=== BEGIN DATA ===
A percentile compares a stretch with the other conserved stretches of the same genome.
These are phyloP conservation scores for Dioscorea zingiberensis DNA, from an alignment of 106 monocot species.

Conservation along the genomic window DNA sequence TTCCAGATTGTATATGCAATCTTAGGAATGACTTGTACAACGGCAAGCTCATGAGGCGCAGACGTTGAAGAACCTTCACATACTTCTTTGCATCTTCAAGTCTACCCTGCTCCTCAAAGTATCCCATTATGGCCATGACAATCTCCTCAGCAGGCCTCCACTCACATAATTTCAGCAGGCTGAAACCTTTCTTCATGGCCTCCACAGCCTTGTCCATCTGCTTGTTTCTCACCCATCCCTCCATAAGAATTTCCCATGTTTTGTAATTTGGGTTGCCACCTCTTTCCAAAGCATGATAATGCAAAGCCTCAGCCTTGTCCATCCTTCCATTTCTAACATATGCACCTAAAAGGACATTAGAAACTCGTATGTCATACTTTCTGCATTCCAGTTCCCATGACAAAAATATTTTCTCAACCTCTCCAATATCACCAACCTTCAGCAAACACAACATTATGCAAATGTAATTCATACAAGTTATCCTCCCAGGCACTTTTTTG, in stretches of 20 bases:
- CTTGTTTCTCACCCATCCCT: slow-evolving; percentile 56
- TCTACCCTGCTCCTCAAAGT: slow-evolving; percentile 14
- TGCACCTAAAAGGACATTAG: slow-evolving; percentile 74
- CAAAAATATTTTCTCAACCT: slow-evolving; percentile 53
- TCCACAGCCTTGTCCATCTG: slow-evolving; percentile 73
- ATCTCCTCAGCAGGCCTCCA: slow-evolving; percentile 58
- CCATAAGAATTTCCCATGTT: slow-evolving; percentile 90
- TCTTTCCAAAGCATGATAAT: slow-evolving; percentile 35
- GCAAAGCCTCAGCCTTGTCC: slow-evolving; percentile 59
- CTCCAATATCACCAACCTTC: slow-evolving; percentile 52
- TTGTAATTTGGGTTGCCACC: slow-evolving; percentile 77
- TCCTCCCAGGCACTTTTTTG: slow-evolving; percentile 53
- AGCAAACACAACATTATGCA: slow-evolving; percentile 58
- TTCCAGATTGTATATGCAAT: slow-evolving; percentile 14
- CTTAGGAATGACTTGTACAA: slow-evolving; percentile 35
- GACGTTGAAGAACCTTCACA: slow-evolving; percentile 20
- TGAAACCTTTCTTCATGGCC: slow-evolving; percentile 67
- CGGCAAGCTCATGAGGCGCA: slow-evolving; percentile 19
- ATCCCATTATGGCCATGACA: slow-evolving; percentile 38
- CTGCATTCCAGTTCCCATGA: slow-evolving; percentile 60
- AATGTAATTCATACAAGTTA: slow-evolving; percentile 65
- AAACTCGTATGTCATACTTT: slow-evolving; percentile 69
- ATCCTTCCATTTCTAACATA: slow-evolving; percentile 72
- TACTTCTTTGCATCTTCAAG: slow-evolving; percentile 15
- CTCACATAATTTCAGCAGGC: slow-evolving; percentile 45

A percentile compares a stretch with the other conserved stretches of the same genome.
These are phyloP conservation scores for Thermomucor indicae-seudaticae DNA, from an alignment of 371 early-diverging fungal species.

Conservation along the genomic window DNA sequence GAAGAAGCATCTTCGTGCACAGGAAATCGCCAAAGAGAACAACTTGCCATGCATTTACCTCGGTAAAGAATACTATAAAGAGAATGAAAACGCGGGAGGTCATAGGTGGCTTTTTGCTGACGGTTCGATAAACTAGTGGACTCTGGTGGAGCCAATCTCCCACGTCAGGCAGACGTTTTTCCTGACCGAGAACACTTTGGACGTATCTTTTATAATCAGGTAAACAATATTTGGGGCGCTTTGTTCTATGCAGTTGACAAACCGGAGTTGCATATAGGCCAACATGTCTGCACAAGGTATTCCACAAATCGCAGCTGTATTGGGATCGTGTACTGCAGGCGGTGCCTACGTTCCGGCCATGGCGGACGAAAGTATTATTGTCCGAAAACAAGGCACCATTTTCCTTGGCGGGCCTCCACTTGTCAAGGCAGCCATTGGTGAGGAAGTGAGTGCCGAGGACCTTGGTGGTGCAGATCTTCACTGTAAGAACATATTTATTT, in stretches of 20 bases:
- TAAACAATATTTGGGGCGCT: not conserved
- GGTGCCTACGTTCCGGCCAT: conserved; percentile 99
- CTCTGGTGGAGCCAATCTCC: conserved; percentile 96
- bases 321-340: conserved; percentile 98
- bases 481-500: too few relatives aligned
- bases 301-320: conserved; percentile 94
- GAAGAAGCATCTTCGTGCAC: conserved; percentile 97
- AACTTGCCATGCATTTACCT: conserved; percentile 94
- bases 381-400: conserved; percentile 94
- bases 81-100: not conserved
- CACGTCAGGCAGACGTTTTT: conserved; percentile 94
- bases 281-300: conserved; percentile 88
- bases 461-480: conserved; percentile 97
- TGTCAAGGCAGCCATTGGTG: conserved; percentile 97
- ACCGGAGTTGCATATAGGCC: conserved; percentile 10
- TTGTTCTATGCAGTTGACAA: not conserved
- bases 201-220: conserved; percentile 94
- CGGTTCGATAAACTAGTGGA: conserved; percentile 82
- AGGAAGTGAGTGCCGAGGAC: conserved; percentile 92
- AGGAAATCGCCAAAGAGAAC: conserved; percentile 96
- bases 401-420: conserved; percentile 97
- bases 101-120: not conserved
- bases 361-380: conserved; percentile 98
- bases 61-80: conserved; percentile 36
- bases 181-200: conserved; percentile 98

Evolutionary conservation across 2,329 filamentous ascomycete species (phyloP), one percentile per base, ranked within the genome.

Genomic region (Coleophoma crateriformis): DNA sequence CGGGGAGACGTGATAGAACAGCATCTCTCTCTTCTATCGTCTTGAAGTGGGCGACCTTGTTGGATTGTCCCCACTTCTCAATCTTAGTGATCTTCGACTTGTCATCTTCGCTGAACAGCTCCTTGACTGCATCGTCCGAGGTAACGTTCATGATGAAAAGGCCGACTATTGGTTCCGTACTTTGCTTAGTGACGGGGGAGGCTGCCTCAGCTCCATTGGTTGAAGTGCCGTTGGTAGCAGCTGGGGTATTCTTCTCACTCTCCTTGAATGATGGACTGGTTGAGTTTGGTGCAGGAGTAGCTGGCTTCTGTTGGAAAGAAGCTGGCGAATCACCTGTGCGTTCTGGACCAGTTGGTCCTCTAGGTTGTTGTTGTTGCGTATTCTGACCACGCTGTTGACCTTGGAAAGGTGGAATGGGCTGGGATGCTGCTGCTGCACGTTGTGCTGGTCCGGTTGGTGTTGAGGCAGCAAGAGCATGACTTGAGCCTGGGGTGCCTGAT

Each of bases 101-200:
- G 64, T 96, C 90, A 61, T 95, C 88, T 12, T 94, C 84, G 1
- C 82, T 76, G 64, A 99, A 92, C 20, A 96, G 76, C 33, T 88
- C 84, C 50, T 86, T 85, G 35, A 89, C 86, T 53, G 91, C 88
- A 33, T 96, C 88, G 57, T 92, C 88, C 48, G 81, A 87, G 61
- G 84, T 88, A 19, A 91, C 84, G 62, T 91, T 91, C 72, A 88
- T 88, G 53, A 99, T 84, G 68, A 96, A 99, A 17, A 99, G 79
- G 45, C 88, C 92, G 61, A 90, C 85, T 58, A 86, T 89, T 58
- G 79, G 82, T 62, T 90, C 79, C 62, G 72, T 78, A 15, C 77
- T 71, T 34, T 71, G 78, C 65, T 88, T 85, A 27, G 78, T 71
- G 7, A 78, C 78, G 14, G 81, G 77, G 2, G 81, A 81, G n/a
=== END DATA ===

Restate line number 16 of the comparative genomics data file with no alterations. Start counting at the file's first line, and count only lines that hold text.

- AGCAAACACAACATTATGCA: slow-evolving; percentile 58